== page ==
Asatru is non-authoritarian and decentralized, expressing our love of freedom. While we do have definite tenets, we have little dogma. There is no all-powerful spiritual leader whose word is law, no “pope” of Asatru to dictate truth. No guru or priest has an exclusive direct line to the Gods. The Gods live in you!

Sources: asatru.org

Nidhogg

Nidhogg (Norse Níðhöggr) is a ferocious dragon who gnaws at the roots of Yggdrasil, the tree which supports the nine worlds of Norse mythology. This power-hungry monster is sometimes referred to as “the Malice Striker,” an appropriate name given that he rules over dark criminals and is bent on destroying peace and virtue.

Nidhogg is a tremendous dragon. His body is covered in bright scales, and horns erupt from his head. A pair of forelegs, complete with massive claws, help him to rip at the roots of Yggdrasil, but he has no back legs, only a serpentine tail. Beneath his bat-like wings, he carries the corpses of criminals.

His mammoth body can be found twisting through the roots of Yggdrasil, especially around Niflheimr, the cold world from which all the rivers of Midgard spring. Occasionally, he might slither into Hel to visit the dark goddess who some people consider his master.

Balance is extremely important in Norse mythology, and while Nidhogg does represent a ghastly force, he is still important to supporting the balance of Yggdrasil. A great eagle, who represents wisdom and virtue, perches in the uppermost branches of the tree, while Nidhogg, representing chaos and evil, lurks in its roots. The constant tension between the eagle and the dragon is fueled by Ratatoskr, a squirrel who runs up and down the tree ferrying insults between the two enemies. This tension may seem undesirable, but it actually promotes a cycle of growth in the tree of life. After the eagle and the dragon spend the day destroying Yggdrasil in their frenzy to attack each other, the tree is bathed in water from the wells of Urd, which promotes healing and new growth.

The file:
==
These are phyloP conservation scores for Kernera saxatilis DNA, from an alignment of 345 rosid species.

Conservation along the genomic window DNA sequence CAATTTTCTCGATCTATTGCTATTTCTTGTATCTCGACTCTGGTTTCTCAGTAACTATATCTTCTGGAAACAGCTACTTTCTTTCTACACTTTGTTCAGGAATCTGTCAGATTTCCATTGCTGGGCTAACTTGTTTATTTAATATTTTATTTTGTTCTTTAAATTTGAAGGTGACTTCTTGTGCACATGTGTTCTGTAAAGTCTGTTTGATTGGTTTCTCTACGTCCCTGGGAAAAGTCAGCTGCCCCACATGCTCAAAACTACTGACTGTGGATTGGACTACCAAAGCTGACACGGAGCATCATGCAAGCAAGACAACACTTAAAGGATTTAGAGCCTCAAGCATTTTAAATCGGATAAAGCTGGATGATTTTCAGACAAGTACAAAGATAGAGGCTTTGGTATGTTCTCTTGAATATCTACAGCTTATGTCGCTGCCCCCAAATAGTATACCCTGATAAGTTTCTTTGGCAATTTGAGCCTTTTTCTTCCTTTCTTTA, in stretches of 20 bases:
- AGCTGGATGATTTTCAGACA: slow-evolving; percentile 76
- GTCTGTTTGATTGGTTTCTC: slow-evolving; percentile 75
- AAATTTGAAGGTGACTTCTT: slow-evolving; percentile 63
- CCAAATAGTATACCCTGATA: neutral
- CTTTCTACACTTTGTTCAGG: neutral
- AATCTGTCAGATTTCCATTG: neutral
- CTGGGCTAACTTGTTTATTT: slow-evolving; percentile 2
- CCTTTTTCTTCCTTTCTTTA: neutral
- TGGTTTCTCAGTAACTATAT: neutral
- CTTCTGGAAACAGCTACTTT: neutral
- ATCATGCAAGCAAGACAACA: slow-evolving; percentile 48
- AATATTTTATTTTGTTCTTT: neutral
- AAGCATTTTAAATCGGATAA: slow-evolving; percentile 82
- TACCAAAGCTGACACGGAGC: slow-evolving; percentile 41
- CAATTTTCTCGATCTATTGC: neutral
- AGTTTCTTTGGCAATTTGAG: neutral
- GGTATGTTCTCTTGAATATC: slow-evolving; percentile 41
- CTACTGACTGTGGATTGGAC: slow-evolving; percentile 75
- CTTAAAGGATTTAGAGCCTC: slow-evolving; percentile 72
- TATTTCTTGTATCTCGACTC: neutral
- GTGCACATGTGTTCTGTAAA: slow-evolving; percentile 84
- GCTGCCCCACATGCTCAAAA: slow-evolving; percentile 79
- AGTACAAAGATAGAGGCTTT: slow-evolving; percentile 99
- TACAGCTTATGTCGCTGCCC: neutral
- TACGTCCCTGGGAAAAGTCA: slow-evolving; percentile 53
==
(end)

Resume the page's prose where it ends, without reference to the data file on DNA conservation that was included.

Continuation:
In addition to bringing balance to Yggdrasil, the monster also figures in the punishment of criminals. He rules over the dark shores of Nadastrond, to which the corpses of murderers, adulterers, and oath-breakers are banished. A terrifying hall, with walls woven from serpents and a ceiling that drips venom, waits for these criminals, and inside the hall, the dragon chews on their bodies.

Finally, the dreaded dragon has a role to play in Ragnarok, the day when the giants will attack the gods and destroy most of their world. Ragnarok will begin when the dragon finally manages to chew through the roots of Yggdrasil, causing the tree to yellow and the worlds it supports to plunge into a three-year winter. At the end of this frigid and chaotic period, he will fly up from the underworld, carrying dead criminals and leading the giants on an attack against the gods. Ultimately, the he will survive this battle and become the force of evil which balances good in the post-Ragnarok world.

Sources: mythology.net, Sons of Vikings

Modern European Paganism

Just as Christianity, Judaism, and Islam can be grouped together as monotheistic “Abrahamic” religions that believe in a single all-powerful god, polytheistic religions that honor a multitude of deities also form religious “families.” Among them we find the myriad Hindu sects, Buddhism, which is nontheistic in its theology but includes polytheistic elements in its practice, tribal traditions from the Americas and Asia, the African and Afro-diasporic faiths, which include modern Umbanda and Santeria, and European paganism.